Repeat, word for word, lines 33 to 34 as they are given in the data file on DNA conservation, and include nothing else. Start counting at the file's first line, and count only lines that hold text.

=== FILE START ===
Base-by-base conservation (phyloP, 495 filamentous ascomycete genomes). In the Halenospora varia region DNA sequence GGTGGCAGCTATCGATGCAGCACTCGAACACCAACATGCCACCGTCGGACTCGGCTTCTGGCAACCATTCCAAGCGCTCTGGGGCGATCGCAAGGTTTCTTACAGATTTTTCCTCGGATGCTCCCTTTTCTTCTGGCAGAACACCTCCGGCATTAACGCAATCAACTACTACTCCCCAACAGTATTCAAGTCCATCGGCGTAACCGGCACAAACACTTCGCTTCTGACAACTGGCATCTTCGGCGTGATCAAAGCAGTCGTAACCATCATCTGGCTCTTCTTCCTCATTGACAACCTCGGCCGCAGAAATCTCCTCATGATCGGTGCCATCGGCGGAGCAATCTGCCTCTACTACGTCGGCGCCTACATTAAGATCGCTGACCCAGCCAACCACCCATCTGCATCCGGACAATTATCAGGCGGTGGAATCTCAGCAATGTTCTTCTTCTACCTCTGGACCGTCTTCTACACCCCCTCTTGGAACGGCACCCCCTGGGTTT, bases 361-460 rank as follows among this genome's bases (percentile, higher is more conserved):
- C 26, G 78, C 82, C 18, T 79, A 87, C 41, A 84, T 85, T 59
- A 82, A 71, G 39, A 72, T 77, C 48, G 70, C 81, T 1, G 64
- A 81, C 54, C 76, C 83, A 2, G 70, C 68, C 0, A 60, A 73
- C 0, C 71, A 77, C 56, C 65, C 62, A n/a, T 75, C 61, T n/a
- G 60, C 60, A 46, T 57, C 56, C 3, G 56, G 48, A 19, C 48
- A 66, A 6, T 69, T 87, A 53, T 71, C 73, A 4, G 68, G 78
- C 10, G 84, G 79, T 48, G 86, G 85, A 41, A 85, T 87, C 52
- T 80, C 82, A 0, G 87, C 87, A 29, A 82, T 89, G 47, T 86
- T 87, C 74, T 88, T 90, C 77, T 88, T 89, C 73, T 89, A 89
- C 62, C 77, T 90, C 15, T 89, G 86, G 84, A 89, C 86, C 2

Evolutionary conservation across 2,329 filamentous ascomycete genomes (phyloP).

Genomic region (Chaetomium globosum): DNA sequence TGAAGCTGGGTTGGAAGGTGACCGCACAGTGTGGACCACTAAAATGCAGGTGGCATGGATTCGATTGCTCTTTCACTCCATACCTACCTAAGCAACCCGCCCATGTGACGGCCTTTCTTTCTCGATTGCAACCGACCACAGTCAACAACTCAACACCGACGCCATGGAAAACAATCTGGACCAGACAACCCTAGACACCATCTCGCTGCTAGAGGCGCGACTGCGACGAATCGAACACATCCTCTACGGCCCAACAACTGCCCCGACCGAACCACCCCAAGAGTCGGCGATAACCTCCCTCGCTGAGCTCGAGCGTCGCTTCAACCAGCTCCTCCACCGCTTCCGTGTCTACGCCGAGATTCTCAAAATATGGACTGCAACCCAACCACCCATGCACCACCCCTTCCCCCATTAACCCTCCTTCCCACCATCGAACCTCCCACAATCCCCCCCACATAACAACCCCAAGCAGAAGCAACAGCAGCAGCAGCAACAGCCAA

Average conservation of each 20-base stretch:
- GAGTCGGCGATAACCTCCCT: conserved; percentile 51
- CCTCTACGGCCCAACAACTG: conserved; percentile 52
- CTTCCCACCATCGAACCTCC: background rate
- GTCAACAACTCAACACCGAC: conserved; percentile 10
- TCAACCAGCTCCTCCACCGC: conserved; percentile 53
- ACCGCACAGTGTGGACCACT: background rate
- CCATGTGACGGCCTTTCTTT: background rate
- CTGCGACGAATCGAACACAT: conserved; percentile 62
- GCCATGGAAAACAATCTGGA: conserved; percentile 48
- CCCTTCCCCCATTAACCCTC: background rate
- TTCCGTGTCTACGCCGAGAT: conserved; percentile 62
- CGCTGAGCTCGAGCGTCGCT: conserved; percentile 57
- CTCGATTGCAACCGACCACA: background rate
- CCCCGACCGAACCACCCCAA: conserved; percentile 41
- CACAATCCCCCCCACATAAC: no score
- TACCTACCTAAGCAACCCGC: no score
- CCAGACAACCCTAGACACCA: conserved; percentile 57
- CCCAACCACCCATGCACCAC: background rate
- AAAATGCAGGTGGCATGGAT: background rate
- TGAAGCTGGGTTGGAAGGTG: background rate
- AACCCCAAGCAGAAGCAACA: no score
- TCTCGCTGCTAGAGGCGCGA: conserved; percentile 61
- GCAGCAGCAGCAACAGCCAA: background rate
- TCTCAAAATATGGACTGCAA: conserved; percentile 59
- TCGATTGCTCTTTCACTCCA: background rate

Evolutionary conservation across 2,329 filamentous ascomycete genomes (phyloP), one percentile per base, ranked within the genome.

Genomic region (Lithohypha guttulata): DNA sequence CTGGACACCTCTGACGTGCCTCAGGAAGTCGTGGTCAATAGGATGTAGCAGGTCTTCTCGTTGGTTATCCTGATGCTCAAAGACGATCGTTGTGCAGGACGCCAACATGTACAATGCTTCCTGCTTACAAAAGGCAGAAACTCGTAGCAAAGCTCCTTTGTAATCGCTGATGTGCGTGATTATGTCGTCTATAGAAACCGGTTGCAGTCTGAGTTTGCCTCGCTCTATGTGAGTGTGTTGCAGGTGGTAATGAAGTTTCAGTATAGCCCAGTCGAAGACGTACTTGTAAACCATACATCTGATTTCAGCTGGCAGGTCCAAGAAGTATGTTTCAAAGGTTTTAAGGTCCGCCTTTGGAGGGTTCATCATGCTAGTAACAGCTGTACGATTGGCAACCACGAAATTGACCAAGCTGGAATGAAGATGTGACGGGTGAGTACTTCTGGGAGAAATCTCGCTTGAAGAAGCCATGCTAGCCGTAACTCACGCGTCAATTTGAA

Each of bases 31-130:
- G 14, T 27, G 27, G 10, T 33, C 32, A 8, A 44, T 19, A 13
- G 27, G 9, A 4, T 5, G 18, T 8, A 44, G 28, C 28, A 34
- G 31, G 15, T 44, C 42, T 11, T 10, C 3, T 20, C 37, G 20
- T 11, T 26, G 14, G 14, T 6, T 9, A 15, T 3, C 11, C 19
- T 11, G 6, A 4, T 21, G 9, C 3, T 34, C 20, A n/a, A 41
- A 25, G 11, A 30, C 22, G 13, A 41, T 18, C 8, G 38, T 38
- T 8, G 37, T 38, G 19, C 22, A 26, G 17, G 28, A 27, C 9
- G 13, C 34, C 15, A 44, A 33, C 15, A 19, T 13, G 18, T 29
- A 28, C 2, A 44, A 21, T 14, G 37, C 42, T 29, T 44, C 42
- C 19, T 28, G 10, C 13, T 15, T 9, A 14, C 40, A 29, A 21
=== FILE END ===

- AAAATGCAGGTGGCATGGAT: background rate
- TGAAGCTGGGTTGGAAGGTG: background rate